When I’m praying for our community, or for a situation, increasingly I find myself praying for the truth to be revealed; for our eyes to be open to what’s really going on; for discernment; for hidden wrong to be made plain. And each time we hear the painful news of a famous person having abused trust, I feel like praying, thank you God that wrong doing has been exposed. Don’t stop until it’s all out in the open.

Because while we are walking around in the dark, and wrongdoing is being tolerated, there are whole areas we are either steering round, because we know it’s too dark to understand, or we bump into it painfully know and again, but we can’t see clearly enough to know what happened.

In our community, let there be revelation.
In our understanding, let there be enlightenment.
In our relationships, let there be illumination.
In all the dark corners of our minds where we have allowed fears, and worse, to lurk, let there be light.

– because we want to get closer to the incredible life-force and wonder that is God, and in him there is no darkness at all.

God is Faithful, and He will Do it.

 “Let us hold unswervingly to the hope we profess, for he who promised is faithful.” Hebrews 10:23

Today at church, worshipping God, I felt very happily included in all God’s good plans.

Yes, there are a number of significant areas of my life that hold big unresolved questions, but it’s foolish to expect to achieve everything I could hope for to be imminently resolved: what would I do then? Put my feet up and be satisfied until the end of my life?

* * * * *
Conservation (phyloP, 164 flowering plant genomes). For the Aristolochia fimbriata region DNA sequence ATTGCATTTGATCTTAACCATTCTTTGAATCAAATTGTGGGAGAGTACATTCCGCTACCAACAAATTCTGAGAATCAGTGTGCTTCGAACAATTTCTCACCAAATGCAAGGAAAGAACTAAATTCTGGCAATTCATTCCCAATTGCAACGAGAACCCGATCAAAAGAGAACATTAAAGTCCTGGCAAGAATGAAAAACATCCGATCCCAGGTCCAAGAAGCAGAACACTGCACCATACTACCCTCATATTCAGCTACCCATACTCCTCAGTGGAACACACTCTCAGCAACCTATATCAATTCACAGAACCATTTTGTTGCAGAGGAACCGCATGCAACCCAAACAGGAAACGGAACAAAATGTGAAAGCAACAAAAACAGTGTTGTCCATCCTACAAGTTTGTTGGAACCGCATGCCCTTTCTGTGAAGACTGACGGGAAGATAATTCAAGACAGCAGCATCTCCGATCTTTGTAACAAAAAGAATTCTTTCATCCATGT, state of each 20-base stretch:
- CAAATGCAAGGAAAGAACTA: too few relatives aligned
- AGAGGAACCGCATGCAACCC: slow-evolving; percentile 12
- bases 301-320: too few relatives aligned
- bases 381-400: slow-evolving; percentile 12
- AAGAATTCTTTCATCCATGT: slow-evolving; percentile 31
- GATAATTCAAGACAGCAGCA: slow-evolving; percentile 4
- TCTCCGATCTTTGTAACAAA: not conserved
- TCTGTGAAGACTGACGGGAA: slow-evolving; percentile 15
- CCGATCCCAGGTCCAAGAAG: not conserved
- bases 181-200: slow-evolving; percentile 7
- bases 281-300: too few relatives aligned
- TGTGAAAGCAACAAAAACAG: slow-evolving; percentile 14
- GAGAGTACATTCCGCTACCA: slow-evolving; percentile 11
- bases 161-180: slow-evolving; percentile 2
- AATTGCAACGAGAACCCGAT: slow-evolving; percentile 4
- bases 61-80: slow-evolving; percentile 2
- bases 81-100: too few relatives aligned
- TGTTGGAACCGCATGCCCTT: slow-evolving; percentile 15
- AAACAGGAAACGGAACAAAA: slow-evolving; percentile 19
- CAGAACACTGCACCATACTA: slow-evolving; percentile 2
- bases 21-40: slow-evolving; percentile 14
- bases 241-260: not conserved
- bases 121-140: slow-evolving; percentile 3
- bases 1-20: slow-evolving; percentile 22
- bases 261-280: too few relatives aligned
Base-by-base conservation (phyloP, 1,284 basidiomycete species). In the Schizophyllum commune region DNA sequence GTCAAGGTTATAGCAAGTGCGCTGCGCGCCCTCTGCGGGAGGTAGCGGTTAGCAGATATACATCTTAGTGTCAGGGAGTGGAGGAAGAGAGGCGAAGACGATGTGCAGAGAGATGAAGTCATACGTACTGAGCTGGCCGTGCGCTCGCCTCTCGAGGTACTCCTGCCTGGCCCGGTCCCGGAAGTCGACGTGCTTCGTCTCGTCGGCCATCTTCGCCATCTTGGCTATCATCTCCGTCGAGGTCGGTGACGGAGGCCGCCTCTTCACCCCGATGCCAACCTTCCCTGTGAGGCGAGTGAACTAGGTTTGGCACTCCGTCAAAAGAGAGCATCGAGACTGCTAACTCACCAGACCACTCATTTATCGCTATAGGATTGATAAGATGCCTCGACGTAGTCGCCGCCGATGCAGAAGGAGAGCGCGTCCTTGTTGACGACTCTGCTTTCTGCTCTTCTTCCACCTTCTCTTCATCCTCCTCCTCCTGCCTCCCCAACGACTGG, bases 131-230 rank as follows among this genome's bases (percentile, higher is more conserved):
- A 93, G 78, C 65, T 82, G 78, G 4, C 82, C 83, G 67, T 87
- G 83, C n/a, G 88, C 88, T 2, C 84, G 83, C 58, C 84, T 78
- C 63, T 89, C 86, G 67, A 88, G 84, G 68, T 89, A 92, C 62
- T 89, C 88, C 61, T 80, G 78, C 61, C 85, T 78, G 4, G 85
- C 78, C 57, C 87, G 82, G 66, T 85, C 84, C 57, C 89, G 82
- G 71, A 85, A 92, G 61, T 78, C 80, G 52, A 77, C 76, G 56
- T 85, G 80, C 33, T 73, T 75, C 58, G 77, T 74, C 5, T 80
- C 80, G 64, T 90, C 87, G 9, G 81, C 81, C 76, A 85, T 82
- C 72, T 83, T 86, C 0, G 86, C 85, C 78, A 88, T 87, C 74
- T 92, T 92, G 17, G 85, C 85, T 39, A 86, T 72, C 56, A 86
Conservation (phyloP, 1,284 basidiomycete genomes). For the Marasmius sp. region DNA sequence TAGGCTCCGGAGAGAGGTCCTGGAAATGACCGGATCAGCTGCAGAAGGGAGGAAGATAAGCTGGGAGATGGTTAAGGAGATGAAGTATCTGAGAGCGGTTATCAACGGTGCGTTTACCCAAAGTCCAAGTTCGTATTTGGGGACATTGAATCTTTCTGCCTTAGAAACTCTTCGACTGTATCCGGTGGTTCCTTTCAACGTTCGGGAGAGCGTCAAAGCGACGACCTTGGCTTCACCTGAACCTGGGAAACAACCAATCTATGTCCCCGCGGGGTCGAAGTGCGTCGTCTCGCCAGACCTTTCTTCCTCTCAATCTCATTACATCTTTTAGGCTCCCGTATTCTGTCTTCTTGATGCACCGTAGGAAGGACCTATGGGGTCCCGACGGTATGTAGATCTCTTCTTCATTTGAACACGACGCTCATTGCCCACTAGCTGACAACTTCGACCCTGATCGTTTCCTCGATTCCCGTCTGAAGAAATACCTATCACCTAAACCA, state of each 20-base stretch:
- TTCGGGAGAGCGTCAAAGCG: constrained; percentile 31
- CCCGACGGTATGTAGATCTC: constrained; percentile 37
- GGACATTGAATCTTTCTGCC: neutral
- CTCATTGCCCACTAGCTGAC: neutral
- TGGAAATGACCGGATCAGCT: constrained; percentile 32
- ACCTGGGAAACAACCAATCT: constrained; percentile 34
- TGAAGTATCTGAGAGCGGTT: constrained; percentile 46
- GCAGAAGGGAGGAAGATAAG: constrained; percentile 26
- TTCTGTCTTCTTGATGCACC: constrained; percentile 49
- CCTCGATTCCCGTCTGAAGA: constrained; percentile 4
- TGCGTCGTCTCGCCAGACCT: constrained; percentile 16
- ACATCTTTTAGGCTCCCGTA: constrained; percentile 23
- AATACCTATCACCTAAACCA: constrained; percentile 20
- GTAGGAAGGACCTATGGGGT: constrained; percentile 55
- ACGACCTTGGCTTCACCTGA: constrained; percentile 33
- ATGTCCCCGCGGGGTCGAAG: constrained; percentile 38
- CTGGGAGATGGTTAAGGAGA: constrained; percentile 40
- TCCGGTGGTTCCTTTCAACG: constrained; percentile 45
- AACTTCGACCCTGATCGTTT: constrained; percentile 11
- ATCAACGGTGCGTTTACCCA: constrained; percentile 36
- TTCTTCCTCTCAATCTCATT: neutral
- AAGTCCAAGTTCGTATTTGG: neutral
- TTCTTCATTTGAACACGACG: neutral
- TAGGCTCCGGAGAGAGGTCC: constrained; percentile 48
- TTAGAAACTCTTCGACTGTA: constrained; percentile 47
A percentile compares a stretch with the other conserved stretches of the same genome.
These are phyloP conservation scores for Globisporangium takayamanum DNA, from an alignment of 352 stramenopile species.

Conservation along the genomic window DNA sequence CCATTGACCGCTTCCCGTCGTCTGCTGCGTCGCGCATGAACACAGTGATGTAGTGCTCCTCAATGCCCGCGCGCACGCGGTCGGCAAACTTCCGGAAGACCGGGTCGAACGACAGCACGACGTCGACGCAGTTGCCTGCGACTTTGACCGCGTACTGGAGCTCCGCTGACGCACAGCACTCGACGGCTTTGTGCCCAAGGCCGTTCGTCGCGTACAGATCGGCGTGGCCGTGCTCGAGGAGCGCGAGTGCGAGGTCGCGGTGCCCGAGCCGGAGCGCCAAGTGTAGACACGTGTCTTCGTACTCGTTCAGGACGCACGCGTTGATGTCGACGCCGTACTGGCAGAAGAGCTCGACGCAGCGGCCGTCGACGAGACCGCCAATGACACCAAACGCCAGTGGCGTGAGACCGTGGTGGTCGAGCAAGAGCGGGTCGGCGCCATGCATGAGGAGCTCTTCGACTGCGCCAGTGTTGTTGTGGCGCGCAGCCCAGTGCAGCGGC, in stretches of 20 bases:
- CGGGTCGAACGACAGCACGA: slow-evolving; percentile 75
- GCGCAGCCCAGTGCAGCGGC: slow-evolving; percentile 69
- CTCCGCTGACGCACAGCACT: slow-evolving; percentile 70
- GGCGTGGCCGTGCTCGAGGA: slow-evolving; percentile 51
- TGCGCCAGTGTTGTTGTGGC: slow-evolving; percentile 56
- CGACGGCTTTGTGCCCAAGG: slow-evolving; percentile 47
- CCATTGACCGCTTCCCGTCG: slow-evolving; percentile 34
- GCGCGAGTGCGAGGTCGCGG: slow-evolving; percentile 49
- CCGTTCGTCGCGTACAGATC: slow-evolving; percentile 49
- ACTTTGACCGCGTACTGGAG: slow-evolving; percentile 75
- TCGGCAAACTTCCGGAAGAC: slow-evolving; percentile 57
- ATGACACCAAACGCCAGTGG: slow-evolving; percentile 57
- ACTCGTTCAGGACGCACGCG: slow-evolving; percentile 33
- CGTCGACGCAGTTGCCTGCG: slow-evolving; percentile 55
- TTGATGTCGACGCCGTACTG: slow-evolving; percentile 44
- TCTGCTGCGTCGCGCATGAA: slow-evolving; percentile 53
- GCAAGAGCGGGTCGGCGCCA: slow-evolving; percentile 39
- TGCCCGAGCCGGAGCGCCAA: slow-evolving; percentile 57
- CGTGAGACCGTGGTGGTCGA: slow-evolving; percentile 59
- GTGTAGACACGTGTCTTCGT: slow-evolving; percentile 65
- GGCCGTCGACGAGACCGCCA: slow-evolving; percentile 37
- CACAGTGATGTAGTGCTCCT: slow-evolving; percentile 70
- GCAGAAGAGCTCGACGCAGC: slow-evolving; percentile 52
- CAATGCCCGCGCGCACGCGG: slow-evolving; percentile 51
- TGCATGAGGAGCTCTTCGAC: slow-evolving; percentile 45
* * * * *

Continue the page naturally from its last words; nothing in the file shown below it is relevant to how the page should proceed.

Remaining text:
Instead, in an unusual moment of great peacefulness this morning, I was able to luxuriate in the knowledge that even if something I’ve been particularly hoping for does NOT come to pass any time soon, how much more exciting and gratifying that Jesus is with me now; and he is faithful and he is full of love, joy and peace.

Whether it was before, or after, the talk, I forget; but the talk covered the book of Ruth. The sense I had throughout the service was all of a piece with the beautiful, faithful loving-kindness of Ruth’s ‘kinsman-redeemer’ Boaz (in a riveting parallel with Jesus).

No, my latest prayer might not be able to be answered in the way I might hope for, but something greater is already available: Jesus’s presence right here today with us.

And for once, that is entirely enough.


29 As Jesus and his disciples were leaving Jericho, a large crowd followed him.30 Two blind men were sitting by the roadside, and when they heard that Jesus was passing by, they shouted, ‘Lord, Son of David, have mercy on us!’

31 The crowd rebuked them and told them to be quiet, but they shouted all the louder, ‘Lord, Son of David, have mercy on us!’

32 Jesus stopped and called them. ‘What do you want me to do for you?’ he asked.

33 ‘Lord,’ they answered, ‘we want our sight.’

34 Jesus had compassion on them and touched their eyes. Immediately they received their sight and followed him. (Matthew 20: 29-34)

As I was waking up this morning I realised that I was assessing the day ahead in a fairly negative light. In particular, to the extent I considered what God thought about me this day, I envisaged him having made an assessment and analysis of the situation.